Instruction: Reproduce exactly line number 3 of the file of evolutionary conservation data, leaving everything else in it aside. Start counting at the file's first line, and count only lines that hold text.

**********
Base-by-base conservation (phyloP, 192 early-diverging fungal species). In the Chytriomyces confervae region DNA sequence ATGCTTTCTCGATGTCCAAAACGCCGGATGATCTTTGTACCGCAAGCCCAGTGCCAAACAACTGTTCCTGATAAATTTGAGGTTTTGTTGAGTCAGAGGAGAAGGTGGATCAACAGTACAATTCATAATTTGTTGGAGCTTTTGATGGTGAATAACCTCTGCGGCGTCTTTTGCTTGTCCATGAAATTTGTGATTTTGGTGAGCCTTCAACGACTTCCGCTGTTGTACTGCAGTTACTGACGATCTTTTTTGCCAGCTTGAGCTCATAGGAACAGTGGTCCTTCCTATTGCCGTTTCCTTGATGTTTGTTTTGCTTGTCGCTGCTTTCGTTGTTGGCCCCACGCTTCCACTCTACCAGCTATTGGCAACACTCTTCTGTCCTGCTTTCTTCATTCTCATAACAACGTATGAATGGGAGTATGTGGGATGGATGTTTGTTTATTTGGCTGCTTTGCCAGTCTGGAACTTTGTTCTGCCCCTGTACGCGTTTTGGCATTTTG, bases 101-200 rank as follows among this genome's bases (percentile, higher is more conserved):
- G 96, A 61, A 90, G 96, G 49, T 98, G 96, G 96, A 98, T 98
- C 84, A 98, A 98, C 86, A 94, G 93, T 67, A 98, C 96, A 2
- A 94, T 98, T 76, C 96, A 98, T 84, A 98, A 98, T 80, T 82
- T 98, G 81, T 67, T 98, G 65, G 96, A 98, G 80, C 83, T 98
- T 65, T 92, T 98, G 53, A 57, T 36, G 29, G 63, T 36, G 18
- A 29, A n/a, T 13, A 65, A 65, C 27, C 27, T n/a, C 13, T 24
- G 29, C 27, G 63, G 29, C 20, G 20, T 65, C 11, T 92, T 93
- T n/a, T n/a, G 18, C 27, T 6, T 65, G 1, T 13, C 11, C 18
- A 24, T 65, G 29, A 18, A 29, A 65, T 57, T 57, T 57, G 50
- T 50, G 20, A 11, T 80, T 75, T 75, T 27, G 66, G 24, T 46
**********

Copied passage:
- C 84, A 98, A 98, C 86, A 94, G 93, T 67, A 98, C 96, A 2